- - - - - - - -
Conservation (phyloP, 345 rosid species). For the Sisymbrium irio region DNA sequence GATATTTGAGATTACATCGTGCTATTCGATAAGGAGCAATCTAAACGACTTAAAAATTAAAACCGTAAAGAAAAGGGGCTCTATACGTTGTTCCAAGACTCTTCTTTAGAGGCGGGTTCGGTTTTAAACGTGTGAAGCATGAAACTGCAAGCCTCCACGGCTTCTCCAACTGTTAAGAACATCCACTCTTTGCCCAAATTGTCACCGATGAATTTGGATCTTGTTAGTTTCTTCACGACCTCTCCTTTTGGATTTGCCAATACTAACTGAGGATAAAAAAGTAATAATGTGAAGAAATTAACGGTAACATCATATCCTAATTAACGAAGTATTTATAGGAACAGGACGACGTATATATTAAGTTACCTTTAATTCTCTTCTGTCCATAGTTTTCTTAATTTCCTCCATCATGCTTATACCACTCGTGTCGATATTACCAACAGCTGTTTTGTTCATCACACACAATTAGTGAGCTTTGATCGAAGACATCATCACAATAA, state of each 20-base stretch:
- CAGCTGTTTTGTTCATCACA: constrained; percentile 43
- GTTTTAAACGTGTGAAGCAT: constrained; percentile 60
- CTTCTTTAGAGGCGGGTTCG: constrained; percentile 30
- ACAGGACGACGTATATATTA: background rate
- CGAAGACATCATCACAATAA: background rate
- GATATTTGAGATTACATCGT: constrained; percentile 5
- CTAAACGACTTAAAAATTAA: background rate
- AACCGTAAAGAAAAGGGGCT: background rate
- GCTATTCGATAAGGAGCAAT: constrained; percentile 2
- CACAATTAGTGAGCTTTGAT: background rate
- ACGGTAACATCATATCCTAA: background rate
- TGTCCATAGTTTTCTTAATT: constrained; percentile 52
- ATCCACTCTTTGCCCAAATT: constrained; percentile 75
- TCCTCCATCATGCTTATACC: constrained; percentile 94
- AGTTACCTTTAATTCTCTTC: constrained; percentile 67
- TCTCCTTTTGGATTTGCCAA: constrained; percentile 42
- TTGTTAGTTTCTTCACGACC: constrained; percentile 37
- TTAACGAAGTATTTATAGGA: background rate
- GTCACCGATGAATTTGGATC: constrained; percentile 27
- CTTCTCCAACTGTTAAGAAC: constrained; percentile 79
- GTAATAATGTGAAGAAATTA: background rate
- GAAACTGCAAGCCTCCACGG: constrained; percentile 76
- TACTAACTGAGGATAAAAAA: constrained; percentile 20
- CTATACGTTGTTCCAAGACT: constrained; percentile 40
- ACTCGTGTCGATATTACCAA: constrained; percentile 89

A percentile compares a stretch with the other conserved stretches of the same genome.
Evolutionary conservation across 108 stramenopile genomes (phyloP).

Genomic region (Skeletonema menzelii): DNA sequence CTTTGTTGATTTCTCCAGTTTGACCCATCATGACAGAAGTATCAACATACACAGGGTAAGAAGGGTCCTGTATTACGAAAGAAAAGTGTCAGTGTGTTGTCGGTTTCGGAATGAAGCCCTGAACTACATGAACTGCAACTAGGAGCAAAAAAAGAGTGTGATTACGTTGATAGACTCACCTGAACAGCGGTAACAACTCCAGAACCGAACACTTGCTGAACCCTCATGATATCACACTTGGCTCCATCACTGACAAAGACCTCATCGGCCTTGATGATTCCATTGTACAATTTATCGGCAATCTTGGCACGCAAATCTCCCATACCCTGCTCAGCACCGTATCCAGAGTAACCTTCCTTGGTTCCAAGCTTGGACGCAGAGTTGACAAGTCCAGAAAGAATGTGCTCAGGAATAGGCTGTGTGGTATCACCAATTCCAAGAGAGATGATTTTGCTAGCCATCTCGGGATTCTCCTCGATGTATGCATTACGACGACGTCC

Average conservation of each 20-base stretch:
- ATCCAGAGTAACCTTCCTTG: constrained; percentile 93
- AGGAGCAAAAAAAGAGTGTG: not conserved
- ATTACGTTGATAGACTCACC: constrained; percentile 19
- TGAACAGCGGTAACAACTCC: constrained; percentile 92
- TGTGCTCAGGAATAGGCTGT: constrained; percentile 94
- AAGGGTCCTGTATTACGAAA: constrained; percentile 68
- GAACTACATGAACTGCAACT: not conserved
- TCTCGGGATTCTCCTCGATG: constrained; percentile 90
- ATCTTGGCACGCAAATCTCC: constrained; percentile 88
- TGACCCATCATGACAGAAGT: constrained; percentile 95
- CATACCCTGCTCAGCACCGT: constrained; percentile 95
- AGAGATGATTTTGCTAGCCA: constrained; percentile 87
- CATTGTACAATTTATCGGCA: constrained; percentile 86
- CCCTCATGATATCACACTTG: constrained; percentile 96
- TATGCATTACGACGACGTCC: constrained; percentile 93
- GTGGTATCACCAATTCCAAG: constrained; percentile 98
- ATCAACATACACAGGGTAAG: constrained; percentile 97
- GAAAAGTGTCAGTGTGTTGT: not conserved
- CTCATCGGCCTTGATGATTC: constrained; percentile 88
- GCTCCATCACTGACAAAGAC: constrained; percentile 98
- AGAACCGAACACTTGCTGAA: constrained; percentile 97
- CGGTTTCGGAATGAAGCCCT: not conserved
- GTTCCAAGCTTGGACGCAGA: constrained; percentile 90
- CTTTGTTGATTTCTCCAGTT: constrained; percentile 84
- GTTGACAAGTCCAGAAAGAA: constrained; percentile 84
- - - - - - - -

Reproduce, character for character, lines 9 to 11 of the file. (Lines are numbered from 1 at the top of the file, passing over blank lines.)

- AACCGTAAAGAAAAGGGGCT: background rate
- GCTATTCGATAAGGAGCAAT: constrained; percentile 2
- CACAATTAGTGAGCTTTGAT: background rate